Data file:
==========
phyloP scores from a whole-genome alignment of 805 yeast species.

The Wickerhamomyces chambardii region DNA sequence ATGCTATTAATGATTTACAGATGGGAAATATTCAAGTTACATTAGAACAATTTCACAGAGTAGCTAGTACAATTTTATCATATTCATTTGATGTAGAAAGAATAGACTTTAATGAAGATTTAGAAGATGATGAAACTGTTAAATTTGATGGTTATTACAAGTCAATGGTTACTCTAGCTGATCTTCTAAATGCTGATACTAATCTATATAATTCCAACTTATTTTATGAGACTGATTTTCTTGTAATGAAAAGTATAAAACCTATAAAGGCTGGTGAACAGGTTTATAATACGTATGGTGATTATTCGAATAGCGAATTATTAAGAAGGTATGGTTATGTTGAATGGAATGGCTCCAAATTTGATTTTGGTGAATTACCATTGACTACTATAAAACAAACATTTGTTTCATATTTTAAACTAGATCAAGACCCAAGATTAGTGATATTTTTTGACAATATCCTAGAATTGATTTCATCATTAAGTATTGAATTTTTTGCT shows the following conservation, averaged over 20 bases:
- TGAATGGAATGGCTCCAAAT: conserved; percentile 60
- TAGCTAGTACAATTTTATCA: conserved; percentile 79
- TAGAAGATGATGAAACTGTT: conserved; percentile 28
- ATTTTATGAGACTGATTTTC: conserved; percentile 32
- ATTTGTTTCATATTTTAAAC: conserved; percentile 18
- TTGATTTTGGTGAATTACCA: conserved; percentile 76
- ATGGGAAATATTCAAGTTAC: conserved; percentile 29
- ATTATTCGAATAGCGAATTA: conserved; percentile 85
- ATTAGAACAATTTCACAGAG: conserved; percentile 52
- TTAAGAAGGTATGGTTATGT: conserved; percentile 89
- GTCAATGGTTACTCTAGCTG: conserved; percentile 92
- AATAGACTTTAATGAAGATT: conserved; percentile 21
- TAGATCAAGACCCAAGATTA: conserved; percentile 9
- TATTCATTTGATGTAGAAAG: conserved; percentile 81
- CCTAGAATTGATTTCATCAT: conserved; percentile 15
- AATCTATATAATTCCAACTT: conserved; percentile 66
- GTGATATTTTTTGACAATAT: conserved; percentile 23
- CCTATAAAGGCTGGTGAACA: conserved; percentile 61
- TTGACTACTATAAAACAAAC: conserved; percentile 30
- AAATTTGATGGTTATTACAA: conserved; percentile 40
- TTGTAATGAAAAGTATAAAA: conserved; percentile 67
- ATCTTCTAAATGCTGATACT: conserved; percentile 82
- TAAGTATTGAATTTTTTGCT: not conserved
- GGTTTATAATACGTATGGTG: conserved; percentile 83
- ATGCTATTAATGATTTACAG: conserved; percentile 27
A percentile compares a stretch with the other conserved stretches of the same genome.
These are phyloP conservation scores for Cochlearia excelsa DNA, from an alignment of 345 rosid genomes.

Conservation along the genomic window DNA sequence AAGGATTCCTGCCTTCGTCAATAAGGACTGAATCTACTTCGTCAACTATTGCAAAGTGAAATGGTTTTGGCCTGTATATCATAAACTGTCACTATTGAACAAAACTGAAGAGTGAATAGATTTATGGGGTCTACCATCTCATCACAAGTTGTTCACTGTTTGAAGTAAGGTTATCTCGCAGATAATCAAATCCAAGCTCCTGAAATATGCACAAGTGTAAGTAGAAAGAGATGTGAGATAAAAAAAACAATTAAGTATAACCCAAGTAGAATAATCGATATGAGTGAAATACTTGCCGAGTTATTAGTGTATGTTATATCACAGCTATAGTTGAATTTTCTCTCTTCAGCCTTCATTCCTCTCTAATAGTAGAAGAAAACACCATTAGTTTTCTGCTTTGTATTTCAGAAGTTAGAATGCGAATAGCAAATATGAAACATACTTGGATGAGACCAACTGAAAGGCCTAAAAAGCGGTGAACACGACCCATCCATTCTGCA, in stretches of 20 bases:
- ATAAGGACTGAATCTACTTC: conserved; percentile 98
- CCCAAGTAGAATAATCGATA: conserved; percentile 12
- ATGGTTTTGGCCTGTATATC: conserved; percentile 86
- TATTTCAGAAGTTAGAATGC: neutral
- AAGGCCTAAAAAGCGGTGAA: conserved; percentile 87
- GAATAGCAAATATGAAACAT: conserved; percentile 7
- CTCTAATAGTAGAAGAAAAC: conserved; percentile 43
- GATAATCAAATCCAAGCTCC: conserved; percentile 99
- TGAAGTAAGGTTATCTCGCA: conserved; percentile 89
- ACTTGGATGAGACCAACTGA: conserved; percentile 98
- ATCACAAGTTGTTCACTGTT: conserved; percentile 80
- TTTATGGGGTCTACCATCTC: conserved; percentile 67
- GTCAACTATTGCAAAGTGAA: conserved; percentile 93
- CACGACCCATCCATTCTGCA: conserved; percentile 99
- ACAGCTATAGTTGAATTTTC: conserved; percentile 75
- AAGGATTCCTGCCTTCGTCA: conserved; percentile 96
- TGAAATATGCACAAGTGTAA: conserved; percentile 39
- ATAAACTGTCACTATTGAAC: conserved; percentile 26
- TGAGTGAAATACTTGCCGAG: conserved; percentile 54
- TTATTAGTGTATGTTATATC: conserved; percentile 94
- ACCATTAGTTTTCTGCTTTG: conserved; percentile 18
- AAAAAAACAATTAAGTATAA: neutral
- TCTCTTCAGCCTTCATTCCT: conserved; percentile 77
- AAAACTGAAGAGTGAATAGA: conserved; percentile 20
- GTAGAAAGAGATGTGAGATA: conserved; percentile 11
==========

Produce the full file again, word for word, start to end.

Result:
phyloP scores from a whole-genome alignment of 805 yeast species.

The Wickerhamomyces chambardii region DNA sequence ATGCTATTAATGATTTACAGATGGGAAATATTCAAGTTACATTAGAACAATTTCACAGAGTAGCTAGTACAATTTTATCATATTCATTTGATGTAGAAAGAATAGACTTTAATGAAGATTTAGAAGATGATGAAACTGTTAAATTTGATGGTTATTACAAGTCAATGGTTACTCTAGCTGATCTTCTAAATGCTGATACTAATCTATATAATTCCAACTTATTTTATGAGACTGATTTTCTTGTAATGAAAAGTATAAAACCTATAAAGGCTGGTGAACAGGTTTATAATACGTATGGTGATTATTCGAATAGCGAATTATTAAGAAGGTATGGTTATGTTGAATGGAATGGCTCCAAATTTGATTTTGGTGAATTACCATTGACTACTATAAAACAAACATTTGTTTCATATTTTAAACTAGATCAAGACCCAAGATTAGTGATATTTTTTGACAATATCCTAGAATTGATTTCATCATTAAGTATTGAATTTTTTGCT shows the following conservation, averaged over 20 bases:
- TGAATGGAATGGCTCCAAAT: conserved; percentile 60
- TAGCTAGTACAATTTTATCA: conserved; percentile 79
- TAGAAGATGATGAAACTGTT: conserved; percentile 28
- ATTTTATGAGACTGATTTTC: conserved; percentile 32
- ATTTGTTTCATATTTTAAAC: conserved; percentile 18
- TTGATTTTGGTGAATTACCA: conserved; percentile 76
- ATGGGAAATATTCAAGTTAC: conserved; percentile 29
- ATTATTCGAATAGCGAATTA: conserved; percentile 85
- ATTAGAACAATTTCACAGAG: conserved; percentile 52
- TTAAGAAGGTATGGTTATGT: conserved; percentile 89
- GTCAATGGTTACTCTAGCTG: conserved; percentile 92
- AATAGACTTTAATGAAGATT: conserved; percentile 21
- TAGATCAAGACCCAAGATTA: conserved; percentile 9
- TATTCATTTGATGTAGAAAG: conserved; percentile 81
- CCTAGAATTGATTTCATCAT: conserved; percentile 15
- AATCTATATAATTCCAACTT: conserved; percentile 66
- GTGATATTTTTTGACAATAT: conserved; percentile 23
- CCTATAAAGGCTGGTGAACA: conserved; percentile 61
- TTGACTACTATAAAACAAAC: conserved; percentile 30
- AAATTTGATGGTTATTACAA: conserved; percentile 40
- TTGTAATGAAAAGTATAAAA: conserved; percentile 67
- ATCTTCTAAATGCTGATACT: conserved; percentile 82
- TAAGTATTGAATTTTTTGCT: not conserved
- GGTTTATAATACGTATGGTG: conserved; percentile 83
- ATGCTATTAATGATTTACAG: conserved; percentile 27
A percentile compares a stretch with the other conserved stretches of the same genome.
These are phyloP conservation scores for Cochlearia excelsa DNA, from an alignment of 345 rosid genomes.

Conservation along the genomic window DNA sequence AAGGATTCCTGCCTTCGTCAATAAGGACTGAATCTACTTCGTCAACTATTGCAAAGTGAAATGGTTTTGGCCTGTATATCATAAACTGTCACTATTGAACAAAACTGAAGAGTGAATAGATTTATGGGGTCTACCATCTCATCACAAGTTGTTCACTGTTTGAAGTAAGGTTATCTCGCAGATAATCAAATCCAAGCTCCTGAAATATGCACAAGTGTAAGTAGAAAGAGATGTGAGATAAAAAAAACAATTAAGTATAACCCAAGTAGAATAATCGATATGAGTGAAATACTTGCCGAGTTATTAGTGTATGTTATATCACAGCTATAGTTGAATTTTCTCTCTTCAGCCTTCATTCCTCTCTAATAGTAGAAGAAAACACCATTAGTTTTCTGCTTTGTATTTCAGAAGTTAGAATGCGAATAGCAAATATGAAACATACTTGGATGAGACCAACTGAAAGGCCTAAAAAGCGGTGAACACGACCCATCCATTCTGCA, in stretches of 20 bases:
- ATAAGGACTGAATCTACTTC: conserved; percentile 98
- CCCAAGTAGAATAATCGATA: conserved; percentile 12
- ATGGTTTTGGCCTGTATATC: conserved; percentile 86
- TATTTCAGAAGTTAGAATGC: neutral
- AAGGCCTAAAAAGCGGTGAA: conserved; percentile 87
- GAATAGCAAATATGAAACAT: conserved; percentile 7
- CTCTAATAGTAGAAGAAAAC: conserved; percentile 43
- GATAATCAAATCCAAGCTCC: conserved; percentile 99
- TGAAGTAAGGTTATCTCGCA: conserved; percentile 89
- ACTTGGATGAGACCAACTGA: conserved; percentile 98
- ATCACAAGTTGTTCACTGTT: conserved; percentile 80
- TTTATGGGGTCTACCATCTC: conserved; percentile 67
- GTCAACTATTGCAAAGTGAA: conserved; percentile 93
- CACGACCCATCCATTCTGCA: conserved; percentile 99
- ACAGCTATAGTTGAATTTTC: conserved; percentile 75
- AAGGATTCCTGCCTTCGTCA: conserved; percentile 96
- TGAAATATGCACAAGTGTAA: conserved; percentile 39
- ATAAACTGTCACTATTGAAC: conserved; percentile 26
- TGAGTGAAATACTTGCCGAG: conserved; percentile 54
- TTATTAGTGTATGTTATATC: conserved; percentile 94
- ACCATTAGTTTTCTGCTTTG: conserved; percentile 18
- AAAAAAACAATTAAGTATAA: neutral
- TCTCTTCAGCCTTCATTCCT: conserved; percentile 77
- AAAACTGAAGAGTGAATAGA: conserved; percentile 20
- GTAGAAAGAGATGTGAGATA: conserved; percentile 11